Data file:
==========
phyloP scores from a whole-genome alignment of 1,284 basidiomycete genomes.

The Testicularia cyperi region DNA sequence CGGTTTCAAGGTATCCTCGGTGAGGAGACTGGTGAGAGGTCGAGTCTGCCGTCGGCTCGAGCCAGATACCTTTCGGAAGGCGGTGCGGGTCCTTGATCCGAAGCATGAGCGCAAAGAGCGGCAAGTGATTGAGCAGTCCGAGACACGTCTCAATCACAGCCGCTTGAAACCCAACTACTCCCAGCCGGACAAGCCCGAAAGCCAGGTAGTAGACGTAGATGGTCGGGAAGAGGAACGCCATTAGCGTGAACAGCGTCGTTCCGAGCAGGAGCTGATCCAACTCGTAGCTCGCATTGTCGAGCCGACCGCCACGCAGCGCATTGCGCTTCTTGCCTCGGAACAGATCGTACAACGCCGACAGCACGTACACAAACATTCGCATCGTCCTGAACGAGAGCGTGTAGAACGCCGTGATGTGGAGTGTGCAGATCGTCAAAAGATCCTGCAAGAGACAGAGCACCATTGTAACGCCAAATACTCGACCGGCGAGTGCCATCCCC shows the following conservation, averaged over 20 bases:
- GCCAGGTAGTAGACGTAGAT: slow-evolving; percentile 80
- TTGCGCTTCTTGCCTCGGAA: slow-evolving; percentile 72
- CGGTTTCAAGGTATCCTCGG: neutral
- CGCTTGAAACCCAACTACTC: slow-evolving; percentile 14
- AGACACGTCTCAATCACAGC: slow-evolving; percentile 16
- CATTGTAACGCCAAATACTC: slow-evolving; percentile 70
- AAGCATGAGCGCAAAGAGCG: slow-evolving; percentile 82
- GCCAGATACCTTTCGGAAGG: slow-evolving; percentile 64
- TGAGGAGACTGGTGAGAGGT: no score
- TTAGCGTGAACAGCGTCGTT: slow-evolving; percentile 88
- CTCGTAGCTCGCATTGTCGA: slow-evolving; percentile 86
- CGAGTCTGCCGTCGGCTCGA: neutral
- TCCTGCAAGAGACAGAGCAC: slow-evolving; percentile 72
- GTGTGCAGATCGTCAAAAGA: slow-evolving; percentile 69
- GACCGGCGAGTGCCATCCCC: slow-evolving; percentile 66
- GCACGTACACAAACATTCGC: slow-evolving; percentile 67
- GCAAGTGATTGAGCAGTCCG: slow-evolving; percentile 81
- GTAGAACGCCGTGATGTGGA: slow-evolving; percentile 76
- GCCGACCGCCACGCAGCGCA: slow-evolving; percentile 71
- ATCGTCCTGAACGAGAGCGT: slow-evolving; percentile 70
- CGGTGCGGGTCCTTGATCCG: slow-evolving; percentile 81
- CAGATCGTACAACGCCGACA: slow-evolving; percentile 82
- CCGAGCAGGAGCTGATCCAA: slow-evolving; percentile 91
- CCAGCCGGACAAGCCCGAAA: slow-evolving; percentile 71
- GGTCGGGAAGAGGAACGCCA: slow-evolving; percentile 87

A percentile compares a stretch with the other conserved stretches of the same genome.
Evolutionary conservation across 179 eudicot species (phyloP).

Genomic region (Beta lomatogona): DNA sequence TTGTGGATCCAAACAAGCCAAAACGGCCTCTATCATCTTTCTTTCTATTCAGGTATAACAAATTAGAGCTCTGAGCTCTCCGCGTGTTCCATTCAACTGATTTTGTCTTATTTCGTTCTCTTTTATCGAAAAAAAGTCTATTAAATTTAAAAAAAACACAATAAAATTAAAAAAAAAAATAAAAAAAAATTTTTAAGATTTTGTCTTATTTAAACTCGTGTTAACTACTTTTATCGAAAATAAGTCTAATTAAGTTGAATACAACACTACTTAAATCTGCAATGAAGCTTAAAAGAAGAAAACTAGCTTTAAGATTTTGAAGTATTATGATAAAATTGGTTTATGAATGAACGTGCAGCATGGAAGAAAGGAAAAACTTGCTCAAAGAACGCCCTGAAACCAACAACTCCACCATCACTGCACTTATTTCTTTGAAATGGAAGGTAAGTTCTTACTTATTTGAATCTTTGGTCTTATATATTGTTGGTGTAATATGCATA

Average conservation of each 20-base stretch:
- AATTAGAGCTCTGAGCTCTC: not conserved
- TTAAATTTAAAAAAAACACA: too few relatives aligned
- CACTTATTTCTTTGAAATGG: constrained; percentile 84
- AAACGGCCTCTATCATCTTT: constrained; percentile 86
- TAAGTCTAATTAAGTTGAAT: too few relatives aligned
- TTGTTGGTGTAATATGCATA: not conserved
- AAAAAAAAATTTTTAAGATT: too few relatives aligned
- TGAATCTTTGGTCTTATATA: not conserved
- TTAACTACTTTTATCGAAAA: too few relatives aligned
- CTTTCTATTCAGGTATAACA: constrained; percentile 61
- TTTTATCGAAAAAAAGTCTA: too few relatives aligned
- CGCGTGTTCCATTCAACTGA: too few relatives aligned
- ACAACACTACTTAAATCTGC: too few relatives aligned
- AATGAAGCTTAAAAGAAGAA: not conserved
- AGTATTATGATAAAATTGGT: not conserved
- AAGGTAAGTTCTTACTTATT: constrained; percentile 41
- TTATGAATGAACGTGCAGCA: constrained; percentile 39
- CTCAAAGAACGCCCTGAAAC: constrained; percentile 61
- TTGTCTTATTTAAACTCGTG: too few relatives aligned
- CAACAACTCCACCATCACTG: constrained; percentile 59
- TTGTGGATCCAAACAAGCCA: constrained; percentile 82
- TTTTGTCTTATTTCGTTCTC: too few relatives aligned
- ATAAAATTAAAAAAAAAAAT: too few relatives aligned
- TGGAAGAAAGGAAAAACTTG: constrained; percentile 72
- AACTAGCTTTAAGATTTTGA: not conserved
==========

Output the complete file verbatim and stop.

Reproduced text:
phyloP scores from a whole-genome alignment of 1,284 basidiomycete genomes.

The Testicularia cyperi region DNA sequence CGGTTTCAAGGTATCCTCGGTGAGGAGACTGGTGAGAGGTCGAGTCTGCCGTCGGCTCGAGCCAGATACCTTTCGGAAGGCGGTGCGGGTCCTTGATCCGAAGCATGAGCGCAAAGAGCGGCAAGTGATTGAGCAGTCCGAGACACGTCTCAATCACAGCCGCTTGAAACCCAACTACTCCCAGCCGGACAAGCCCGAAAGCCAGGTAGTAGACGTAGATGGTCGGGAAGAGGAACGCCATTAGCGTGAACAGCGTCGTTCCGAGCAGGAGCTGATCCAACTCGTAGCTCGCATTGTCGAGCCGACCGCCACGCAGCGCATTGCGCTTCTTGCCTCGGAACAGATCGTACAACGCCGACAGCACGTACACAAACATTCGCATCGTCCTGAACGAGAGCGTGTAGAACGCCGTGATGTGGAGTGTGCAGATCGTCAAAAGATCCTGCAAGAGACAGAGCACCATTGTAACGCCAAATACTCGACCGGCGAGTGCCATCCCC shows the following conservation, averaged over 20 bases:
- GCCAGGTAGTAGACGTAGAT: slow-evolving; percentile 80
- TTGCGCTTCTTGCCTCGGAA: slow-evolving; percentile 72
- CGGTTTCAAGGTATCCTCGG: neutral
- CGCTTGAAACCCAACTACTC: slow-evolving; percentile 14
- AGACACGTCTCAATCACAGC: slow-evolving; percentile 16
- CATTGTAACGCCAAATACTC: slow-evolving; percentile 70
- AAGCATGAGCGCAAAGAGCG: slow-evolving; percentile 82
- GCCAGATACCTTTCGGAAGG: slow-evolving; percentile 64
- TGAGGAGACTGGTGAGAGGT: no score
- TTAGCGTGAACAGCGTCGTT: slow-evolving; percentile 88
- CTCGTAGCTCGCATTGTCGA: slow-evolving; percentile 86
- CGAGTCTGCCGTCGGCTCGA: neutral
- TCCTGCAAGAGACAGAGCAC: slow-evolving; percentile 72
- GTGTGCAGATCGTCAAAAGA: slow-evolving; percentile 69
- GACCGGCGAGTGCCATCCCC: slow-evolving; percentile 66
- GCACGTACACAAACATTCGC: slow-evolving; percentile 67
- GCAAGTGATTGAGCAGTCCG: slow-evolving; percentile 81
- GTAGAACGCCGTGATGTGGA: slow-evolving; percentile 76
- GCCGACCGCCACGCAGCGCA: slow-evolving; percentile 71
- ATCGTCCTGAACGAGAGCGT: slow-evolving; percentile 70
- CGGTGCGGGTCCTTGATCCG: slow-evolving; percentile 81
- CAGATCGTACAACGCCGACA: slow-evolving; percentile 82
- CCGAGCAGGAGCTGATCCAA: slow-evolving; percentile 91
- CCAGCCGGACAAGCCCGAAA: slow-evolving; percentile 71
- GGTCGGGAAGAGGAACGCCA: slow-evolving; percentile 87

A percentile compares a stretch with the other conserved stretches of the same genome.
Evolutionary conservation across 179 eudicot species (phyloP).

Genomic region (Beta lomatogona): DNA sequence TTGTGGATCCAAACAAGCCAAAACGGCCTCTATCATCTTTCTTTCTATTCAGGTATAACAAATTAGAGCTCTGAGCTCTCCGCGTGTTCCATTCAACTGATTTTGTCTTATTTCGTTCTCTTTTATCGAAAAAAAGTCTATTAAATTTAAAAAAAACACAATAAAATTAAAAAAAAAAATAAAAAAAAATTTTTAAGATTTTGTCTTATTTAAACTCGTGTTAACTACTTTTATCGAAAATAAGTCTAATTAAGTTGAATACAACACTACTTAAATCTGCAATGAAGCTTAAAAGAAGAAAACTAGCTTTAAGATTTTGAAGTATTATGATAAAATTGGTTTATGAATGAACGTGCAGCATGGAAGAAAGGAAAAACTTGCTCAAAGAACGCCCTGAAACCAACAACTCCACCATCACTGCACTTATTTCTTTGAAATGGAAGGTAAGTTCTTACTTATTTGAATCTTTGGTCTTATATATTGTTGGTGTAATATGCATA

Average conservation of each 20-base stretch:
- AATTAGAGCTCTGAGCTCTC: not conserved
- TTAAATTTAAAAAAAACACA: too few relatives aligned
- CACTTATTTCTTTGAAATGG: constrained; percentile 84
- AAACGGCCTCTATCATCTTT: constrained; percentile 86
- TAAGTCTAATTAAGTTGAAT: too few relatives aligned
- TTGTTGGTGTAATATGCATA: not conserved
- AAAAAAAAATTTTTAAGATT: too few relatives aligned
- TGAATCTTTGGTCTTATATA: not conserved
- TTAACTACTTTTATCGAAAA: too few relatives aligned
- CTTTCTATTCAGGTATAACA: constrained; percentile 61
- TTTTATCGAAAAAAAGTCTA: too few relatives aligned
- CGCGTGTTCCATTCAACTGA: too few relatives aligned
- ACAACACTACTTAAATCTGC: too few relatives aligned
- AATGAAGCTTAAAAGAAGAA: not conserved
- AGTATTATGATAAAATTGGT: not conserved
- AAGGTAAGTTCTTACTTATT: constrained; percentile 41
- TTATGAATGAACGTGCAGCA: constrained; percentile 39
- CTCAAAGAACGCCCTGAAAC: constrained; percentile 61
- TTGTCTTATTTAAACTCGTG: too few relatives aligned
- CAACAACTCCACCATCACTG: constrained; percentile 59
- TTGTGGATCCAAACAAGCCA: constrained; percentile 82
- TTTTGTCTTATTTCGTTCTC: too few relatives aligned
- ATAAAATTAAAAAAAAAAAT: too few relatives aligned
- TGGAAGAAAGGAAAAACTTG: constrained; percentile 72
- AACTAGCTTTAAGATTTTGA: not conserved